Page 1April 2011 Issue 1
Contents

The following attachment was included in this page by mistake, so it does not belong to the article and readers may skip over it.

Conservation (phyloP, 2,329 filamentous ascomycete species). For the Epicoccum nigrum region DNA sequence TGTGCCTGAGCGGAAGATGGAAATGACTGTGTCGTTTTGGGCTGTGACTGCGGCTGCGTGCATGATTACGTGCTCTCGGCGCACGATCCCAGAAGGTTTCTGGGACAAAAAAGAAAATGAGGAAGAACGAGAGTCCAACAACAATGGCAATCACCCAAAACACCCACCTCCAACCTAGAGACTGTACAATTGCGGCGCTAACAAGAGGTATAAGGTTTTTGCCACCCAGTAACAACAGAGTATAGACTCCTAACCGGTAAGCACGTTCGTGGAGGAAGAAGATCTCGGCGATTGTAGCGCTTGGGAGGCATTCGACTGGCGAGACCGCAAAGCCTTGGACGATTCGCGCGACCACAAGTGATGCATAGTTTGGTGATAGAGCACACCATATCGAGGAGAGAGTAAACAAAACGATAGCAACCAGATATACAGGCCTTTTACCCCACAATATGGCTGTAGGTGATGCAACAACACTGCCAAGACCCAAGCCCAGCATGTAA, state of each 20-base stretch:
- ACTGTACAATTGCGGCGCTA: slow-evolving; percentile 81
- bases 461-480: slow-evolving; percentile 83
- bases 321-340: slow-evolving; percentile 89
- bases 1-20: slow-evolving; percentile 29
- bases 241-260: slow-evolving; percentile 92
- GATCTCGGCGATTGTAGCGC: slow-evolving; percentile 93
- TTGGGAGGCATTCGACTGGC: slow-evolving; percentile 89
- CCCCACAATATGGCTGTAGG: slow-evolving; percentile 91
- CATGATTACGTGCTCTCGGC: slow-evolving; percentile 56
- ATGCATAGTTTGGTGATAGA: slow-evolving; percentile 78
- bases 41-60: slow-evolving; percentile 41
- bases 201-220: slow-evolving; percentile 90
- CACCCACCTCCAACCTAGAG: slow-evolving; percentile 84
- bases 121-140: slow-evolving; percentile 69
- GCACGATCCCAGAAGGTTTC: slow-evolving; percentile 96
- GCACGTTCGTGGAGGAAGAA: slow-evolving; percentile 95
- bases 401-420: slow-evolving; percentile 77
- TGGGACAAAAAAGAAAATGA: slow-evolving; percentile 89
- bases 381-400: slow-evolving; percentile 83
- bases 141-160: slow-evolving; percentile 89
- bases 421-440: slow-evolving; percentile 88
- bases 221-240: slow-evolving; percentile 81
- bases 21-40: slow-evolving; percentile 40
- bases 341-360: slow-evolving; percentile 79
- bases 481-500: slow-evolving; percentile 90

What is a Doomer?..................................2Thoughts on Food....................................3Being Too Frugal? ..................................3Safe Canning Methods.............................5Food Security Defined ............................5Optimal Food Storage..............................6Fermented Banana Bread.........................6Personalizing Food Storage.....................7Bread Pudding.........................................8Pickle Juice .............................................933 Ways to Keep Warm Without Heat or Electricity ................................................9Pressure-Canning Meat..........................11Dumplings Make It Better ....................12My Five Year Plan ................................12Donating Expired Food..........................1326 Ways to Prepare for a Post-CollapseWorld ....................................................14Homemade Canned Cranberry FruitSauce......................................................16Rosy Meat..............................................17Radical Frugality...................................17Buddy Burner ........................................19What Is Local? ......................................20Lots of Turkey Broth ............................21Frugal to the Max...................................21Organic or Processed Junk? ..................22Personalizing Food Storage: Sugar .......23Salvaged Beans......................................24Save Water and Energy ........................25Twenty-Five Minute Stew from FoodStorage...................................................25Bug Out Bags for All Ages....................26How to Make Oatmeal ..........................2617 tons ...................................................27Homemade Laundry Soap ....................28Caramelized Onions ..............................30 Not really a Doomer! ............................31Cornbread – Two Versions....................32A Doomer's Library ..............................32What Can Money Buy? ........................33Copyright?.............................................34